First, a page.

Jesus wants to partner with us

39 Many Samaritans from that town believed in him because of the woman’s testimony, “He told me all that I ever did.” 40 So when the Samaritans came to him, they asked him to stay with them, and he stayed there two days. 41 And many more believed because of his word. 42 They said to the woman, “It is no longer because of what you said that we believe, for we have heard for ourselves, and we know that this is indeed the Savior of the world.”

 

Many Samaritans believed because the women shared her story. She was becoming more and more convinced that Jesus was the Christ, and she led her friends directly to him. Once they met him, they recognized he was the Savior of the world. It’s obvious that Jesus used this woman to help the Samaritans believe, but was sharing Jesus with others a requirement?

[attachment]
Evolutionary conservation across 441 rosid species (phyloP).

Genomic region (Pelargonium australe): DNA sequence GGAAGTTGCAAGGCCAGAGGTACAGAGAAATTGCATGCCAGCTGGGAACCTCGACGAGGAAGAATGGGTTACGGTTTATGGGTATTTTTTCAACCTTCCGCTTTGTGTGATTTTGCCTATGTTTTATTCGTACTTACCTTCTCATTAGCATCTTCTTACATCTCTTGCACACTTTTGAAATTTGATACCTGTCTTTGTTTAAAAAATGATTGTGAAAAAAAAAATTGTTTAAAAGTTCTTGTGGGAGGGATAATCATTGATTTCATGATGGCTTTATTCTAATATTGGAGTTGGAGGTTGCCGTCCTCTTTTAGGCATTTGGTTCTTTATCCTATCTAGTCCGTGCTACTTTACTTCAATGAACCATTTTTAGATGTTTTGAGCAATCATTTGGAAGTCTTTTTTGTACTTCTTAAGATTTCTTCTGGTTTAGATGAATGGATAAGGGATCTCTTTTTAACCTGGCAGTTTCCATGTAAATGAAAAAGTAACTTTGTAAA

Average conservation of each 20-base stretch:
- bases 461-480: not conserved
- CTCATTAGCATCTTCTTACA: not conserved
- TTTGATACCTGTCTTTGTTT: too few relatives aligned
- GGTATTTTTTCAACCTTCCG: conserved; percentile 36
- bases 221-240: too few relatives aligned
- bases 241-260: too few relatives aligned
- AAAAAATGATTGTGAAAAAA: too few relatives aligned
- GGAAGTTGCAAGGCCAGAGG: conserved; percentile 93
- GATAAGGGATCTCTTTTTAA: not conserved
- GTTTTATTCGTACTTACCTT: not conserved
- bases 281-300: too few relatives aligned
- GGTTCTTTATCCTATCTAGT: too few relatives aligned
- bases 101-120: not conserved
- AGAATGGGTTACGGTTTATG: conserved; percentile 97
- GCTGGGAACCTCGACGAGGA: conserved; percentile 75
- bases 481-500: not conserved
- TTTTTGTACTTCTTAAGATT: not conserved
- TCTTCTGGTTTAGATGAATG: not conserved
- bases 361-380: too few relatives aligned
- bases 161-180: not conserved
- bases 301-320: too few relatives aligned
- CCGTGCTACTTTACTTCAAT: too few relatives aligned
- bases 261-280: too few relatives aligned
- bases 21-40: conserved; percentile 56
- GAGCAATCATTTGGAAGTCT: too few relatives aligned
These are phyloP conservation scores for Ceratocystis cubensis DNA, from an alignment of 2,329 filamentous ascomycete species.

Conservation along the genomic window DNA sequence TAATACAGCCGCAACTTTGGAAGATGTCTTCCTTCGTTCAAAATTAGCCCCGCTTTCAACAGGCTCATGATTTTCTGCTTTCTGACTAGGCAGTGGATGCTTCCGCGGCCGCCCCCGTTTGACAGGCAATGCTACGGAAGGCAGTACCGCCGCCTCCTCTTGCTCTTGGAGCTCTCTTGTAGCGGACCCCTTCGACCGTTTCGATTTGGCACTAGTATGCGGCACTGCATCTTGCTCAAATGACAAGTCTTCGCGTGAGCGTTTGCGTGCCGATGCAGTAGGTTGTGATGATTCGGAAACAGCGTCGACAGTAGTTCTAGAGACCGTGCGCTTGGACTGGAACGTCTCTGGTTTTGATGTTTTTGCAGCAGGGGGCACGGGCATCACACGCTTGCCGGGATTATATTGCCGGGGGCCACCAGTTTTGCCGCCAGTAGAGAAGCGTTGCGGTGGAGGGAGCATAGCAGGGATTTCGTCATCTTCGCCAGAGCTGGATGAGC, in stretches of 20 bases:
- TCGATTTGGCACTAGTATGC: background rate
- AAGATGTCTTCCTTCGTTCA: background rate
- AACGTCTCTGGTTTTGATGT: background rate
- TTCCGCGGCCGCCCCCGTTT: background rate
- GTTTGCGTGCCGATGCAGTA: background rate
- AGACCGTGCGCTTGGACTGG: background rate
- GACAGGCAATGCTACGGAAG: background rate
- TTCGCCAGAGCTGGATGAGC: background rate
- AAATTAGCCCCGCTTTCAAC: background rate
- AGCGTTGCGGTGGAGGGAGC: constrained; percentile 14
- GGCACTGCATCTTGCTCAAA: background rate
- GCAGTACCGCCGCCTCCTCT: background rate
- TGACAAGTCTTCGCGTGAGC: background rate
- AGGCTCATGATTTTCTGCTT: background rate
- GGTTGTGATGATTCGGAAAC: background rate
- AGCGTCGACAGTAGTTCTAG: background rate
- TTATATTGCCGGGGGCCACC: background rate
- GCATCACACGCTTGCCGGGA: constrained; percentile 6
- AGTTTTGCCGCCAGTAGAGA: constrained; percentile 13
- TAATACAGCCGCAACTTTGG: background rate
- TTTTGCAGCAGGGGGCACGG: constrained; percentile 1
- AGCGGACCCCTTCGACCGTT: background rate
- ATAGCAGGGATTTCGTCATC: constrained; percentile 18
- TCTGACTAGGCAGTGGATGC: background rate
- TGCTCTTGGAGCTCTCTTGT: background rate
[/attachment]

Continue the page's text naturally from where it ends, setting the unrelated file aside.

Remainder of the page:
Sometimes we hear a debate between grace and works. Paul seems to be screaming, “by grace, you’ve been saved through faith” (Ephesians 2:8). He reminds us that grace is a gift and it’s not earned by anything we’ve done. This woman did not earn her salvation by telling her friends. Yet, James says, “faith without works is dead” (James 2:26). If this woman did not care to share her story with others and she wasn’t interested in living out of the new life she’d been offered at the well, then faith would have appeared absent.

Thankfully this woman’s story is one of faith and works. She’s excited to partner with Jesus in sharing the good news and she joins in. She freely shares her story of grace and leads her friends to Jesus. Now, her friends get the chance to experience the new life Jesus has to offer, too. The beauty of living out the grace we’ve been given is that we don’t do it alone. We partner with Jesus and Jesus wants to partner with us. We enter the world, share our story and live out our faith, and Jesus does the heavy lifting of changing people. Today, think about what story of grace you’d want to tell others about and ask Jesus for an opportunity to share it with someone this week.

By Yvonne Biel 

  • Subscribe to be notified when we publish
  • This field is for validation purposes and should be left unchanged.